Leading up to the surprise on Sunday and Monday, May 31 to June 1, every parent was sent a two-hour window in which they were asked to be home with their graduate. (Students who live outside Bergen County were asked to come to the school at their own appointed times.) Each 8th grader was told to be dressed in cap and gown, which had been distributed in advance. At the appointed time, with music blasting, Ms. Chanales danced and greeted each student upon arrival, guiding them on their dramatic walk to the iconic sound of Pomp and Circumstance.
“I am thrilled that each of our graduates had a moment in the spotlight,” Rabbi Hagler said.
“They are all so special and we wanted them to have a memorable graduation experience. Working with this team of volunteers was fantastic. Each of these volunteers brought energy, dedication, and creativity to this initiative.”
A few highlights: Ari Wartelsky prepared 85 comedic “diplomas” and organized the very complicated driving route; Icky Stelzer managed communications and led the on-sight comedy improv; and Chanan Vogel designed the amazing graduation float and the scripted the details of the creative production that accompanied it.
“I was shocked,” Hailey Diamond of Teaneck, 14, said. “I thought Rabbi Hagler would come to our house, stick a lawn sign in my lawn, and hand me a diploma. What I saw when I opened the front door was beyond anything I could have imagined.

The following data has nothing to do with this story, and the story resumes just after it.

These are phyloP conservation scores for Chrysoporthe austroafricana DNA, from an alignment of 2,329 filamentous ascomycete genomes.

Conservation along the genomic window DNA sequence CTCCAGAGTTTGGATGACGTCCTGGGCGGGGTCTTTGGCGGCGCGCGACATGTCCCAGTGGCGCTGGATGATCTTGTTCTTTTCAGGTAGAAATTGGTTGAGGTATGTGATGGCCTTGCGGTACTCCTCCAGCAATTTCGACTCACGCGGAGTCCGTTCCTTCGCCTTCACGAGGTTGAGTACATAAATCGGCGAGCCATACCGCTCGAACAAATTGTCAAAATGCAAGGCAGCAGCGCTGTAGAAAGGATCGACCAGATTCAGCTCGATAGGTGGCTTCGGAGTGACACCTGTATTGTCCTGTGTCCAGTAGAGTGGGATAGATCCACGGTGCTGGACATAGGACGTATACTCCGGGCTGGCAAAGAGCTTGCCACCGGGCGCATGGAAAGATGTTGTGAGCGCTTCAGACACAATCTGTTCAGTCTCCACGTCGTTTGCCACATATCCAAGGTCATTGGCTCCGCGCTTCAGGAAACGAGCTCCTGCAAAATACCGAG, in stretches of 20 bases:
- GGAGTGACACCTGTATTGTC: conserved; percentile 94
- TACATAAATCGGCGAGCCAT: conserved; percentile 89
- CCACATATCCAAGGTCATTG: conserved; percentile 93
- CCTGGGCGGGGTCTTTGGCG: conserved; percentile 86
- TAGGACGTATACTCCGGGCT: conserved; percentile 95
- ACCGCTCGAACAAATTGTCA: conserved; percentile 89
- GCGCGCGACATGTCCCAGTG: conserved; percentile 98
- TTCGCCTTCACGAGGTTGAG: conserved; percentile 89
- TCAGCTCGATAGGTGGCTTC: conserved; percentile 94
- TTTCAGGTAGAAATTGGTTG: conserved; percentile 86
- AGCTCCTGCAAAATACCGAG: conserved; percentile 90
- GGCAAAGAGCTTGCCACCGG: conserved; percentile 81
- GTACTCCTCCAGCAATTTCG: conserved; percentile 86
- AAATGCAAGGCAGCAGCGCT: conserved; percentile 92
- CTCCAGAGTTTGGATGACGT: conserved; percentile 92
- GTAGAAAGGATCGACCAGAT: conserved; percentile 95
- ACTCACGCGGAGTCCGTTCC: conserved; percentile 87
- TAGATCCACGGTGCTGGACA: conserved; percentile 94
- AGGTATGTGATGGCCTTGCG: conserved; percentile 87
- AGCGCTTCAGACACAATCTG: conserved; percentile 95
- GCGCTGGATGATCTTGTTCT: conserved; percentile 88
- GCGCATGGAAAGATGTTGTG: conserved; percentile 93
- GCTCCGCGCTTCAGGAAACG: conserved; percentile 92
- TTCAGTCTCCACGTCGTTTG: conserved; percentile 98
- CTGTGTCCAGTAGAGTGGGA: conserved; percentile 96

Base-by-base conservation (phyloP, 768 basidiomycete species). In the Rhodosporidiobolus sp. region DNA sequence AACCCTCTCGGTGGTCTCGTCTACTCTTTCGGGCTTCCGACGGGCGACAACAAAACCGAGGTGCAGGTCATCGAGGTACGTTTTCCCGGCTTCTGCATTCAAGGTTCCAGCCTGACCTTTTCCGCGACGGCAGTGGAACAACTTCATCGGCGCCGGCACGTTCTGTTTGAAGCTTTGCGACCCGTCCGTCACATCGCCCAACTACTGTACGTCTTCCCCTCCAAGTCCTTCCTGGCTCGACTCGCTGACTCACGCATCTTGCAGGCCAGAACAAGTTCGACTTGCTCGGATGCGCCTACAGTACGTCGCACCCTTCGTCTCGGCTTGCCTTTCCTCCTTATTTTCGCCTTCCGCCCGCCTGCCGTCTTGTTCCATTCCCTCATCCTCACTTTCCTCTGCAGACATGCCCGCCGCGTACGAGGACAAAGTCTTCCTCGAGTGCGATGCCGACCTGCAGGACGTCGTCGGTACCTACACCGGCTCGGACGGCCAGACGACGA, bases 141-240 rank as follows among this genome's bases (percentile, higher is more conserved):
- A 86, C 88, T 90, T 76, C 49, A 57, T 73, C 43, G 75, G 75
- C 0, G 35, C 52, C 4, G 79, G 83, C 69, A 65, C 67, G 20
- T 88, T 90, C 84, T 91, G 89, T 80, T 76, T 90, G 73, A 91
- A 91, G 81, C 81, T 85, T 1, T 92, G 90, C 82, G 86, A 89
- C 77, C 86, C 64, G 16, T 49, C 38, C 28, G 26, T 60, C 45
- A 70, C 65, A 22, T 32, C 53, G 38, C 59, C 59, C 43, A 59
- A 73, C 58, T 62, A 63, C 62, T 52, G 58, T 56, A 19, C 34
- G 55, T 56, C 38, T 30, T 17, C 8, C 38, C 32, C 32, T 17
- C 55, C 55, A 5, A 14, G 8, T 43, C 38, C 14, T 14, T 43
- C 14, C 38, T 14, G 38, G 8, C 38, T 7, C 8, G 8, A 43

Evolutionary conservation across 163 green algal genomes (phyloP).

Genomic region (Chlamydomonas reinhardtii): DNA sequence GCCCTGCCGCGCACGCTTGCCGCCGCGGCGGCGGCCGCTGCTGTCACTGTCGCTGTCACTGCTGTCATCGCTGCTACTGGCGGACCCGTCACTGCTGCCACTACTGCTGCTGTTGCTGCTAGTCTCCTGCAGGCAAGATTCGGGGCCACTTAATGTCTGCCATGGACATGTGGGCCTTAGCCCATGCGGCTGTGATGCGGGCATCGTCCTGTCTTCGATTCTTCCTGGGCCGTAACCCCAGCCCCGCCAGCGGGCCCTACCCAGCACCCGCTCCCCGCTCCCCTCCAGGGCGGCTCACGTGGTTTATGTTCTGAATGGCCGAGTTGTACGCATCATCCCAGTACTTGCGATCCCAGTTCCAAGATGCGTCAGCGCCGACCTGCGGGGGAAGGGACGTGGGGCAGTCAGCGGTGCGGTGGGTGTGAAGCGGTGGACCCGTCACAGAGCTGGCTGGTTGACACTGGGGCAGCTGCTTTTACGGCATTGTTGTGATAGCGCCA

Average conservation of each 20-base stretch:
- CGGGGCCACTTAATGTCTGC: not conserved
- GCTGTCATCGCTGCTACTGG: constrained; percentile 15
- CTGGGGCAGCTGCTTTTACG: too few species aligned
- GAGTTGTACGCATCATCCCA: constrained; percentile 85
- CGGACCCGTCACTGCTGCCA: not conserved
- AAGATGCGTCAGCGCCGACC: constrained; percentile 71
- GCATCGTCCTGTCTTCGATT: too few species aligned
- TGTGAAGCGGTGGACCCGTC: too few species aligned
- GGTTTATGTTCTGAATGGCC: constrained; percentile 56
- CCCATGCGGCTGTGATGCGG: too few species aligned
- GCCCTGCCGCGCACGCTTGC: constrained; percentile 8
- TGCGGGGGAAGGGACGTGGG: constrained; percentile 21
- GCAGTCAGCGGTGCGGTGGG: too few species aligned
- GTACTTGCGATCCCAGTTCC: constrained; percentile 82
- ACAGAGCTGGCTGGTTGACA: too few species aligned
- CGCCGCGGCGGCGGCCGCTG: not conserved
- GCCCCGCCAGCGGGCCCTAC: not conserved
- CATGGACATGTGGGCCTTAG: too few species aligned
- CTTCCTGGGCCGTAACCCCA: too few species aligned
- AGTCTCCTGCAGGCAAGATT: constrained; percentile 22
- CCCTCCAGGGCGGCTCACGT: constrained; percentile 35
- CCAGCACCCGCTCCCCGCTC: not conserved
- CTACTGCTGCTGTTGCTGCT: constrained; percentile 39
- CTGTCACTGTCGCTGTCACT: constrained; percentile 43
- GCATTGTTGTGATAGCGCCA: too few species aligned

“I bet my high school and college graduations won’t be able to top this.”
Much to their amazement, each graduate received a personal message from Rabbi Hagler, an opportunity to speak from the podium (with remarks prepared by the team), a diploma presented by the school’s mascot—the Noam Knight dressed in full PPE (on the first day, Yeshivat Noam alumnus Moshe Mermelstein, Class of 2012, and on the second day, Rabbi Avi Rosalimsky, a Yeshivat Noam teacher), a photo op with a cardboard cutout of Rabbi Hagler (to maintain social distance), several blasts of confetti from Chanan Vogel, and a graduation yard sign with a gift of school swag from Judaic studies principal Rabbi Yitzchok Motechin.